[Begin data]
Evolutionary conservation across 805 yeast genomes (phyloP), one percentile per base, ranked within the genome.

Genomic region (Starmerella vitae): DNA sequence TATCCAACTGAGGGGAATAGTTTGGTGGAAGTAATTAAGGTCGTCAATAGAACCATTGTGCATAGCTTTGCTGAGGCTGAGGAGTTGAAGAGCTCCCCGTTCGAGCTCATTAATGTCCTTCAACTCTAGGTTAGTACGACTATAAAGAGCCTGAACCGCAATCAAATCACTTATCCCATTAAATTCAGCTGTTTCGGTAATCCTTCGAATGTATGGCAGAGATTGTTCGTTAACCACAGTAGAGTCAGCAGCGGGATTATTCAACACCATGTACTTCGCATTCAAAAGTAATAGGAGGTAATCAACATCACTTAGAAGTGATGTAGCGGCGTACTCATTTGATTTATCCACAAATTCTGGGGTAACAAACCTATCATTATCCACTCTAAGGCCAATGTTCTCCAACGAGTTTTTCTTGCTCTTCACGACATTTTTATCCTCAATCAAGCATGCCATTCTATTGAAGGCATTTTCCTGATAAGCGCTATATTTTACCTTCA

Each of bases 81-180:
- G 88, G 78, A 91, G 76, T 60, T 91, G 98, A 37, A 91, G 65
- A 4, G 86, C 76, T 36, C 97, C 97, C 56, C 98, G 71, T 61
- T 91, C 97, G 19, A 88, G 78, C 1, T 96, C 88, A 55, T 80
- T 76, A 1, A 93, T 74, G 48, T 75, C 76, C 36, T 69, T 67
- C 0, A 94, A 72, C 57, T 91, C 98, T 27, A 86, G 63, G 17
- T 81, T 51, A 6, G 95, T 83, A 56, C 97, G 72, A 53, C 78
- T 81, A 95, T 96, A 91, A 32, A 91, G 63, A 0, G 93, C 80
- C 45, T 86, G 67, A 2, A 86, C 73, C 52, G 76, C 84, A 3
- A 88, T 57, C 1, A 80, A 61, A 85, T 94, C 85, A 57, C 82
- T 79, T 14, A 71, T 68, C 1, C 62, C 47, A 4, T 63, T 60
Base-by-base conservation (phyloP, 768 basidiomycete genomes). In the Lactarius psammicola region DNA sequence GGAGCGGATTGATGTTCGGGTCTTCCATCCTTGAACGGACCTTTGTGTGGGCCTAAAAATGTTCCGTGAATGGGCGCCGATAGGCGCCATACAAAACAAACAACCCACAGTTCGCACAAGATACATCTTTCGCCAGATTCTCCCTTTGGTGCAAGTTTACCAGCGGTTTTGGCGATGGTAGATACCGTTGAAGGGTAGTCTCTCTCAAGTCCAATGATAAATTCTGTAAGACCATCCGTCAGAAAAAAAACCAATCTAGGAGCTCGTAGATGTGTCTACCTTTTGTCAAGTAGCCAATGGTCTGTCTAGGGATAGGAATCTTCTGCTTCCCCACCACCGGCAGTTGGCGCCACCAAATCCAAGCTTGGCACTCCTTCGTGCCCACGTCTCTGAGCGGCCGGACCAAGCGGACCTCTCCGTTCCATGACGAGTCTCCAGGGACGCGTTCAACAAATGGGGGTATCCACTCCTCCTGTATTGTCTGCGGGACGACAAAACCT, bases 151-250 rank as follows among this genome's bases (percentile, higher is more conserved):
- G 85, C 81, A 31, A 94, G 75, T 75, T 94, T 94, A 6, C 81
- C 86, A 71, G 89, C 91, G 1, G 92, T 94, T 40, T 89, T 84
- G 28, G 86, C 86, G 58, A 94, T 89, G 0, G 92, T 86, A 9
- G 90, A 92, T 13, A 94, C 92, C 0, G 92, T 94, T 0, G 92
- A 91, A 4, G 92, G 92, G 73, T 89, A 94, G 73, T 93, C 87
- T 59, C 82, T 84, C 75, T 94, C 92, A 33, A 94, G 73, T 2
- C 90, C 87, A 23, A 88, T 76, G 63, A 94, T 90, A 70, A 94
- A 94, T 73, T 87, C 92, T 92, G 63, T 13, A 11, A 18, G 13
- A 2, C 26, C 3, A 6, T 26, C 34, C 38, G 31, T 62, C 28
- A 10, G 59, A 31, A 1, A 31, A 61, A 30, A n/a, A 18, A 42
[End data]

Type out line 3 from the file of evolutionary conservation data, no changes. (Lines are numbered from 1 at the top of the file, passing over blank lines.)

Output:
Each of bases 81-180: